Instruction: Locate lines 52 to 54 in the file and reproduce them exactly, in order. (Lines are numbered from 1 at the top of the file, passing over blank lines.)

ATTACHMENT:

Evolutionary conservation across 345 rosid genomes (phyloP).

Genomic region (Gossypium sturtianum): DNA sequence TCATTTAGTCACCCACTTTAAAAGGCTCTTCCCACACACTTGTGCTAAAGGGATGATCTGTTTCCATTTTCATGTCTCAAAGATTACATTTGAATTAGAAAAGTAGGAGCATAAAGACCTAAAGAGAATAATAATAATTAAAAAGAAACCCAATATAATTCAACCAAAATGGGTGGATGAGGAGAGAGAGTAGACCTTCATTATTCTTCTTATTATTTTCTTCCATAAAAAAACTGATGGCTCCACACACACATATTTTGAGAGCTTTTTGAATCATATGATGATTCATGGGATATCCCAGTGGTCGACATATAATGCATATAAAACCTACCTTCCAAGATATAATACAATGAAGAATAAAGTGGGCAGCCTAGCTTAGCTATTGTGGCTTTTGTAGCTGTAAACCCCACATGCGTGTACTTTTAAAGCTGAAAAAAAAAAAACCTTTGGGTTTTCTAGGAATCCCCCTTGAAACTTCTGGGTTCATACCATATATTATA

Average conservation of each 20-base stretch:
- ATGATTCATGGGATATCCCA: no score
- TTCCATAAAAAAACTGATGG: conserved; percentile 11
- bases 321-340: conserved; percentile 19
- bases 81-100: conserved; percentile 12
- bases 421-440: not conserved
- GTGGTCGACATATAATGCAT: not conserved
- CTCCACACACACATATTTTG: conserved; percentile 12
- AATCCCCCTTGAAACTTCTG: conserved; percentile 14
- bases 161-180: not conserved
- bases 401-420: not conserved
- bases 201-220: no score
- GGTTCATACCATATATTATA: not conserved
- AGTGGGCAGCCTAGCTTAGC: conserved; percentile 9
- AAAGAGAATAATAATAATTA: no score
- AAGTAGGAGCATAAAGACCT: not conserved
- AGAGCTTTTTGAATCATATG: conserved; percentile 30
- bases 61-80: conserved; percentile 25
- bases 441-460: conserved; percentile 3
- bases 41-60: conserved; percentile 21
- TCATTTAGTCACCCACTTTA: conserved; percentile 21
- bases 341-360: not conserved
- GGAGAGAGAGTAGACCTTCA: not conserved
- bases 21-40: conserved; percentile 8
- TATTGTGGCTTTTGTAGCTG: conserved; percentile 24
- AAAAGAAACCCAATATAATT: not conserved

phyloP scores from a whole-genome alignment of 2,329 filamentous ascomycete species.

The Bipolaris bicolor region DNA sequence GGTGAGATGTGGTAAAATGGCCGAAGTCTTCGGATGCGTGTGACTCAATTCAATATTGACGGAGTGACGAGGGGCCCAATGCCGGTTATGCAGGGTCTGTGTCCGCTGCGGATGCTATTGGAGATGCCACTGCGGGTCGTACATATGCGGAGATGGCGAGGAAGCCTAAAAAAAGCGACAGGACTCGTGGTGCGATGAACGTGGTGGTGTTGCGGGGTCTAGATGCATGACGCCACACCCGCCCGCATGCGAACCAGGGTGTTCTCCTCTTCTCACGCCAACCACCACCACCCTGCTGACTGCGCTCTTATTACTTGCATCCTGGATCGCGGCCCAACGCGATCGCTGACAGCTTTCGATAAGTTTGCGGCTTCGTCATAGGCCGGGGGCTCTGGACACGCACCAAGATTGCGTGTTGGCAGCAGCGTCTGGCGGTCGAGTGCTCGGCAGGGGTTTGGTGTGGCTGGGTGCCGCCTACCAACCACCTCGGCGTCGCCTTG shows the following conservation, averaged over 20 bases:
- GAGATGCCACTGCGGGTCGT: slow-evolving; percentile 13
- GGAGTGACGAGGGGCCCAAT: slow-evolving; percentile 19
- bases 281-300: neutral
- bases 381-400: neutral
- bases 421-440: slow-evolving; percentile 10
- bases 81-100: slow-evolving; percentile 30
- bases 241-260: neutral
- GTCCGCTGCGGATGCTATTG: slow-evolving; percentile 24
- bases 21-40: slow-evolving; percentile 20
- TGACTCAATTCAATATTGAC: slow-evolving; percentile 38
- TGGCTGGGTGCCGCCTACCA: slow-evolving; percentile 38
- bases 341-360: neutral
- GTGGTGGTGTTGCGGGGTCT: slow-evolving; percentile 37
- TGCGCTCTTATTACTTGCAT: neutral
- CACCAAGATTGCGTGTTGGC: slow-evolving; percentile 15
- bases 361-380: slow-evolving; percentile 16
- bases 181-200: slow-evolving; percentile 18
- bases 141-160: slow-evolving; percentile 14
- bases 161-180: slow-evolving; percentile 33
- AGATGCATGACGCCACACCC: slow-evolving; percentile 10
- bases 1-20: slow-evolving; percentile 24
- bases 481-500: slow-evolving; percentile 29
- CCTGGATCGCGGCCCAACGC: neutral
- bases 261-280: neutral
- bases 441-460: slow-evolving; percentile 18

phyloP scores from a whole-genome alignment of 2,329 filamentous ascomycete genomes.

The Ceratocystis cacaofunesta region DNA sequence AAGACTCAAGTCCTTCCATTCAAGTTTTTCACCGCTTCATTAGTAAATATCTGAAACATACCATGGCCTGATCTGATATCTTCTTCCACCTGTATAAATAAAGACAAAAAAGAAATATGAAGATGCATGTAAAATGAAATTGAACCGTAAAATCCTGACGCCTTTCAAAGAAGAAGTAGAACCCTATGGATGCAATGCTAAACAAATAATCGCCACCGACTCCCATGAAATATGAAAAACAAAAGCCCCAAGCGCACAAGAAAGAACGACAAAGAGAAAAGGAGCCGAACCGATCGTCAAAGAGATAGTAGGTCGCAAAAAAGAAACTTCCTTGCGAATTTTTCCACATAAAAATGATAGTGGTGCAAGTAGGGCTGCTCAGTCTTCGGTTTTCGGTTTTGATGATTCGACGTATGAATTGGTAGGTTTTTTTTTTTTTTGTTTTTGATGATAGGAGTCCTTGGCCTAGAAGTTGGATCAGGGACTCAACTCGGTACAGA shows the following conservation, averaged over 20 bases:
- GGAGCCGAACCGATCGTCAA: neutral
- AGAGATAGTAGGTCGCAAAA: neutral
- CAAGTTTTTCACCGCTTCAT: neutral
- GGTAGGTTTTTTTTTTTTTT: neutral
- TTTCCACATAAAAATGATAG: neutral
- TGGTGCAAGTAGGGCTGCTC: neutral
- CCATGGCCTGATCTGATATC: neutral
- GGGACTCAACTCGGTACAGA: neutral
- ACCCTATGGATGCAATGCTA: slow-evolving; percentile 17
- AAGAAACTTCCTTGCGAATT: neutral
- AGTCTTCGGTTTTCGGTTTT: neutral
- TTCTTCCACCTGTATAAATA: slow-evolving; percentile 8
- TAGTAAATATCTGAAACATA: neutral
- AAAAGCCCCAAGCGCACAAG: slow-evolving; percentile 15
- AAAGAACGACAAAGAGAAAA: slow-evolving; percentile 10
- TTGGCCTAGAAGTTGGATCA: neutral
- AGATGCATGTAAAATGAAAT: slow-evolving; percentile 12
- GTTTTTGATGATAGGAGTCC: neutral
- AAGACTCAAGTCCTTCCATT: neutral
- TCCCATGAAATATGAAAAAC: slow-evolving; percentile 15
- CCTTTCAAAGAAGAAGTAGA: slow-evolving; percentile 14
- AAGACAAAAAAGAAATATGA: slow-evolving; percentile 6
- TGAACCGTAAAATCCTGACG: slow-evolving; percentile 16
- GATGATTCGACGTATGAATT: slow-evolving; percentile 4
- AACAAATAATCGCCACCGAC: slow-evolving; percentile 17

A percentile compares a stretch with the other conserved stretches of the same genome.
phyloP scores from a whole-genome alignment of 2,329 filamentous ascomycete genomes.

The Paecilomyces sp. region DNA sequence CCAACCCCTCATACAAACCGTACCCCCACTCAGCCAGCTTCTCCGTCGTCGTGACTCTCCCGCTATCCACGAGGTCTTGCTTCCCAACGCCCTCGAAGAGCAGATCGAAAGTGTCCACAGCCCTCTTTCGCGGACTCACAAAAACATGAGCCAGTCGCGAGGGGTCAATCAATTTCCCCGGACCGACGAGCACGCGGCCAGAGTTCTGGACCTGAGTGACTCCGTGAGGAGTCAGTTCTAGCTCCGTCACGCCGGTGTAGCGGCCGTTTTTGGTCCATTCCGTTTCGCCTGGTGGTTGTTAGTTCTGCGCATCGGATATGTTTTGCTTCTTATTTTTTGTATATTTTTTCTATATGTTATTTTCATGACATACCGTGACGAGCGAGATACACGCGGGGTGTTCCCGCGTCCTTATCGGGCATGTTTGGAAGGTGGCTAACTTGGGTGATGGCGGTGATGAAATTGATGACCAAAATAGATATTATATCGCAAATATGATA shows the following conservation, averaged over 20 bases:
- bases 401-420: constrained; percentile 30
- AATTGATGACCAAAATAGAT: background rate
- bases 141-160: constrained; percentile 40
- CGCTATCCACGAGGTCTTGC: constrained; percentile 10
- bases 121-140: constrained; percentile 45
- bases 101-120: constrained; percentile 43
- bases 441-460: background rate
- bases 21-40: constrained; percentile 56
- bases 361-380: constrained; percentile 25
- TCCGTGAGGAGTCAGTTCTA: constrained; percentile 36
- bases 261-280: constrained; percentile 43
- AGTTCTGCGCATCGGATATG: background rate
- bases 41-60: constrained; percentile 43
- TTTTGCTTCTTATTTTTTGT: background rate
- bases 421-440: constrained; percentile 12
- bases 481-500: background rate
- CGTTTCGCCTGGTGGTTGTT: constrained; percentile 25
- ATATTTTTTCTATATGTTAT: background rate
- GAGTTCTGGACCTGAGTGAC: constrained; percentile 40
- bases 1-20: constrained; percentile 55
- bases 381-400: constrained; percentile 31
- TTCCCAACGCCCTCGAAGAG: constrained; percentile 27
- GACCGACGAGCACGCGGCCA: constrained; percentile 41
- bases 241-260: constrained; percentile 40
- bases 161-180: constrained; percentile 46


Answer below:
- bases 481-500: slow-evolving; percentile 29
- CCTGGATCGCGGCCCAACGC: neutral
- bases 261-280: neutral